10 percent helium, 5 percent carbon dioxide, 0.7 percent
acetylene, 2 percent sulfur hexafloride, 0.3 percent carbon
monoxide, 62 percent oxygen
None of these gases present a safety hazard if they leak into thecabin.
 
A Random Access Mass Spectrometer allows the gas mixturesfrom the Calibration Module into the Analyzer Module for gasanalysis.
 
Crew members set up and activate the GASMAP hardware andperform brief health checks of the equipment every 30 days tomaintain high internal vacuum—in other words, to make surethe unit remains empty and uncontaminated. A full functionalhealth check is conducted every 90 days. Each crew member hashis or her own mouth piece and saliva filter, and receives a newone every 90 days.To protect equipment from contamination, catheter filter changesare made in the analyzer module. The catheter is a plastic tubethat transfers gas samples from the Calibration Module to theAnalyzer Module.
 
The Ultrasound Imaging System provides three-dimensionalimage enlargement of the heart and other organs, muscles andblood vessels. It is capable of high resolution imaging in a widerange of applications, both research and diagnostic, such as:
 
Echocardiography (ultrasound of the heart)
 
Abdominal ultrasound (deep organ)
Vascular ultrasound
Gynecological ultrasound
Muscle and tendon ultrasound
Transcranial ultrasound
Ultrasound contrast studies
Small parts ultrasoundThe only maintenance to be performed by Space Station crewmembers on the Ultrasound system is vacuuming an inlet airdebris screen as necessary.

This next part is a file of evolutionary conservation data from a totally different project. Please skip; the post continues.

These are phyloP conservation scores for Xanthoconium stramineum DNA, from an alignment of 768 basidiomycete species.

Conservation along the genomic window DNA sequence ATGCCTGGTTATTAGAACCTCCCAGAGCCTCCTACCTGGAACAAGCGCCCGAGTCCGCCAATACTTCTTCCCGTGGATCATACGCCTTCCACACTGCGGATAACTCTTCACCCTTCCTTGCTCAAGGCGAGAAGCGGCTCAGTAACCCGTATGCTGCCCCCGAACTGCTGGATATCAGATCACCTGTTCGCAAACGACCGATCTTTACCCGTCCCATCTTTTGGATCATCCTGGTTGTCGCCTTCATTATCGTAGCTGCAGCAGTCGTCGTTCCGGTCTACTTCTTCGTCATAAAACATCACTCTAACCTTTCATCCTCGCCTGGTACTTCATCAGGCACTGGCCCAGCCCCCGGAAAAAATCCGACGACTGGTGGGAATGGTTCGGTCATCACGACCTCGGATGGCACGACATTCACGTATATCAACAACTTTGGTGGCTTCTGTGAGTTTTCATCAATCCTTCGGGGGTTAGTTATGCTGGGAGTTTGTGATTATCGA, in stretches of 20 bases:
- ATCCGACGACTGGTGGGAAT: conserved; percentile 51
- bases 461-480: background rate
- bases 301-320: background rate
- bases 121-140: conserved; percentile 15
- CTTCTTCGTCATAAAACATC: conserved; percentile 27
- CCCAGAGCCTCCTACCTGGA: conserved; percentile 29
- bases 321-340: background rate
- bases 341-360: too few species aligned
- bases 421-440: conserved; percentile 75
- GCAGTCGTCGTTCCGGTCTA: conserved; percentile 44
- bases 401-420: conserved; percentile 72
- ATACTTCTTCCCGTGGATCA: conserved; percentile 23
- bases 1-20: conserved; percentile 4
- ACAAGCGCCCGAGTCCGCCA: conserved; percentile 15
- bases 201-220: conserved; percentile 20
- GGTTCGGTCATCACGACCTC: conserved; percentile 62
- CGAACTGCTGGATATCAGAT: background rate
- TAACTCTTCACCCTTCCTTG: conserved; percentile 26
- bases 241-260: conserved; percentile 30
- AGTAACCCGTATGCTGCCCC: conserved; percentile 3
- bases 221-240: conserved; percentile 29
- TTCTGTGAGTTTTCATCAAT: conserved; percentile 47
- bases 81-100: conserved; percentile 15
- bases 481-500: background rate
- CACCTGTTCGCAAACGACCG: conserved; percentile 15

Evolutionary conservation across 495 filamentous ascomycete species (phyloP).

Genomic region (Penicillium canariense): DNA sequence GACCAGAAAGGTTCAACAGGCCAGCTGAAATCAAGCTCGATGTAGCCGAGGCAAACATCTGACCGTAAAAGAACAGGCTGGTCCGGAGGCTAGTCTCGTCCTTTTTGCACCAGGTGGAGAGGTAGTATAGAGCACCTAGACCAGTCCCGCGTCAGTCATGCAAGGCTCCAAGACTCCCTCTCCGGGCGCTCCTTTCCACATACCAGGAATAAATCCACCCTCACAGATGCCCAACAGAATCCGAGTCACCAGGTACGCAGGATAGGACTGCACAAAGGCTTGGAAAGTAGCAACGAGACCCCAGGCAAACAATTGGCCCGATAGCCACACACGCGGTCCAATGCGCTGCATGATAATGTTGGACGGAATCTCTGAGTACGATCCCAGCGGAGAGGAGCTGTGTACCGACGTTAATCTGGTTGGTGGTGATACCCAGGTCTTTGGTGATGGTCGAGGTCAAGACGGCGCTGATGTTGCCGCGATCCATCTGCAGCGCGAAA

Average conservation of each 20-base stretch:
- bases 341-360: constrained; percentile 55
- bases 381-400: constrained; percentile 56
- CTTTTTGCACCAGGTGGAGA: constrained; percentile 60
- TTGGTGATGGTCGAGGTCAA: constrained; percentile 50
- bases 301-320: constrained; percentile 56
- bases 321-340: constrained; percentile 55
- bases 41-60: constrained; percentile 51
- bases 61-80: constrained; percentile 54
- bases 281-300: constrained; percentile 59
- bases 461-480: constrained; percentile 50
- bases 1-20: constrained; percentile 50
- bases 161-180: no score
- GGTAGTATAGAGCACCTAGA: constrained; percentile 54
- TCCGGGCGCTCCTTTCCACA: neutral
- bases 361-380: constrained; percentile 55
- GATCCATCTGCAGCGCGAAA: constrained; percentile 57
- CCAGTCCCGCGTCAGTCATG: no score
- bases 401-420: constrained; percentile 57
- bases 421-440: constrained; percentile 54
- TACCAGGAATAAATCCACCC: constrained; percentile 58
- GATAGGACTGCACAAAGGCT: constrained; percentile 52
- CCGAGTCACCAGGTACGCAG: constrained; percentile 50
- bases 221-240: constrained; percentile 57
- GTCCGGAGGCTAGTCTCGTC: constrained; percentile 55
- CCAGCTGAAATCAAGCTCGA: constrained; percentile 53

Other
 
equipment
 
stowed
 
in
 
the
 
Human
 
Research
 
Facility
 
Rack
 
1
 
are
 
sample
 
collection
 
kits,
 
a
 
continuous
 
blood
 
pressure
 
device,
 
a
 
foot
 
ground
 
interface,
 
and
 
a
 
lower
 
body
 
negative
 
pressure
 
device.
 
Flight History/Background
 
Experiments conducted on board Spacelab, the Space Shuttleand the Russian space station Mir have required unique equip-ment to be transported for individual investigations. The HumanResearch Facility is unique to the International Space Stationbecause its standardized equipment can support multiple experi-ments, reducing the amount of equipment transported to andfrom the Space Station.The development phase began in 1996 with the formation of ascience working group made up of non-NASA researchers andmedical practitioners. They defined the needs of prospectivescience experiment investigators and assisted NASA in designingand developing the rack and its hardware.
 
The Human Research Facility is the first rack-sized payload tobe installed in the U.S. Laboratory module of the InternationalSpace Station.
 
 
Benefits
 
Human Research Facility hardware will enable the standard-ized, systematic collection of data from the Space Station’screw members, which the medical and research community willrequire in order to assure crew health.Scientific research, including human research, is a primary goalof the International Space Station. Areas of concern to humanwell-being and performance, such as renal stone risk, bonedensity deterioration and the effects of ionizing radiation, will bestudied using the Human Research Facility system and hardware.The human research will contribute to improving the scientificfoundation of our understanding of the processes related to life,health and disease; strengthening the scientific underpinning ofprograms to assure safe and productive human space flight; anddeveloping various applications of space technologies relevant tosolutions of scientific and medical problems on Earth.
 
The
 
Human
 
Research
 
Facility
 
makes
 
possible
 
a
 
variety
 
of
 
life
 
sci-ences
 
experiments
 
on
 
board
 
the
 
International
 
Space
 
Station.
 
For
 
more
 
information
 
and
 
photos
 
on
 
the
 
Human
 
Research
 
Facility,
 
visit: